The Internet’s power and influence are unlimited for all intents and purposes. With just the smartphone in our pocket, we can make dinner reservations, order entirely new living room furniture, and, most crucially, interact with almost anyone in the world. That level of social connectivity is the epitome of a double-edged sword. There are several websites (Yelp!, Google, etc.) with the purpose of finding, rating, and reviewing businesses. This is an excellent way for almost every industry to promote itself and directly interact with customers. However, attorneys operate within a strict framework presenting hurdles that don’t affect most proprietors. So, how should lawyers ethically respond to negative reviews?
American Bar Association Formal Opinion 496
Even if an attorney doesn’t have a very robust presence on the Internet, there are still many ways people can leave their opinions about a legal practice for anyone to read.
Professional rules and standards are not a concern for the general public. Attorneys must consider professional standards and ethics in every decision they make. The American Bar Association issued Formal Opinion 496 (2021), which says in part:
SEO experts suggest meeting negative reviews head-on and trying to resolve the customer’s problem as publicly and transparently as possible. That simply isn’t possible for attorneys because the essence of diffusing any public conflict is providing context. Suppose someone has a negative view of a lawyer’s work. In that case, there isn’t a great way to resolve it on a message board without violating attorney-client privilege — an obviously unforgivable, and disbarrable offense.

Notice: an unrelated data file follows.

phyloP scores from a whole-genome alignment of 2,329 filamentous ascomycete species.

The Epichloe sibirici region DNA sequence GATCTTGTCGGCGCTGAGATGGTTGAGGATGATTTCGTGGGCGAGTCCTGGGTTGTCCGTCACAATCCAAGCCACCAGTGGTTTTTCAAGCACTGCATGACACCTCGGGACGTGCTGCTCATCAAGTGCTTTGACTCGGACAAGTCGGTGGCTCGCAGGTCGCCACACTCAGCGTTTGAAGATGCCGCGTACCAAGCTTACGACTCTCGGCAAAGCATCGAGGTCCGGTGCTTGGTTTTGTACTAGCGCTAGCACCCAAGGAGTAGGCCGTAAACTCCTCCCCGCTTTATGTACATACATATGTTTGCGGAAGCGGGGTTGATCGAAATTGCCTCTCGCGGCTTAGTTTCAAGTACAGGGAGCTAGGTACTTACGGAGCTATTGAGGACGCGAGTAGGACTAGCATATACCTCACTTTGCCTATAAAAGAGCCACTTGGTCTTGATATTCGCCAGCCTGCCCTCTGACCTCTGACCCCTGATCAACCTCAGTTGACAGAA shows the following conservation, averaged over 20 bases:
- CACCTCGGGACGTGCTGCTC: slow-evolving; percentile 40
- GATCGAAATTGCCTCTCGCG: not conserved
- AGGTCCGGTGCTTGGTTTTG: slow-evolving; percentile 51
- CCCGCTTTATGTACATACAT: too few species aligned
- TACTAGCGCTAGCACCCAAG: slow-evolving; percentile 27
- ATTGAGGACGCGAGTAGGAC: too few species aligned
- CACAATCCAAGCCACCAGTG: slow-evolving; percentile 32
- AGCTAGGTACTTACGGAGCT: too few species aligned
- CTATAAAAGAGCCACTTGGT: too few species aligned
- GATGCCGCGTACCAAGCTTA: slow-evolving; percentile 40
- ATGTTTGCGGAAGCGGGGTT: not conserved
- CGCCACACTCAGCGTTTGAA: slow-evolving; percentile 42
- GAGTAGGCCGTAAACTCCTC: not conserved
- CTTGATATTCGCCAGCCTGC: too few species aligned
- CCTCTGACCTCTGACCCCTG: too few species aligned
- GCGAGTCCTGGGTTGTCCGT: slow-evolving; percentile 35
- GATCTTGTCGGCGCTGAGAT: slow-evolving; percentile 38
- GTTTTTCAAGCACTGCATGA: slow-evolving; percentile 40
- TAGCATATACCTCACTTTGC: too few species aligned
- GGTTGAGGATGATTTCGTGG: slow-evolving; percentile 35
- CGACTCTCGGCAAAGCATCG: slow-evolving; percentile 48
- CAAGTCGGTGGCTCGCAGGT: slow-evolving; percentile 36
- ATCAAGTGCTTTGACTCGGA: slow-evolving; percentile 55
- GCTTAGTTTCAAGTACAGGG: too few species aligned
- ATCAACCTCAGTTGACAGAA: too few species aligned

Best practices for lawyers dealing with bad reviews
David L. Hudson, Jr. offered some advice on ABAJournal.com in a January 2021 article. Hudson’s advice is obvious, if unsatisfying. He cites guidance from the American Bar Association’s Standing Committee on Ethics and Professional Responsibility that says simply, ‘Don’t engage.’ An attorney can’t be accused of divulging privileged information if they don’t respond to the negative review in the first place.
There is a mechanism for attorneys to defend themselves against negative reviews. However, Hudson’s article points to ABA Model Rule 1.6 (b)(5), which basically says someone’s bad online review doesn’t meet the ‘controversy between the lawyer and the client’ standard outlined in the Model Rule.
If the review is particularly egregious or the attorney simply can’t let the matter go unanswered, there could be a workable compromise. Respond with a generic statement that invites the person leaving the comment to discuss the issue privately. Share a phone number, email address, or any way to meet offline and try to work things out as amicably and, most importantly, privately as possible. It’s easy to get pulled into the mud with someone trolling the comments looking for a fight. But, remember, they don’t have any professional ethics or responsibility to consider, and every attorney does.
If you’re looking for a way to have a more robust online presence, or it’s just time to have a modern and more functional website, contact a Civille representative today.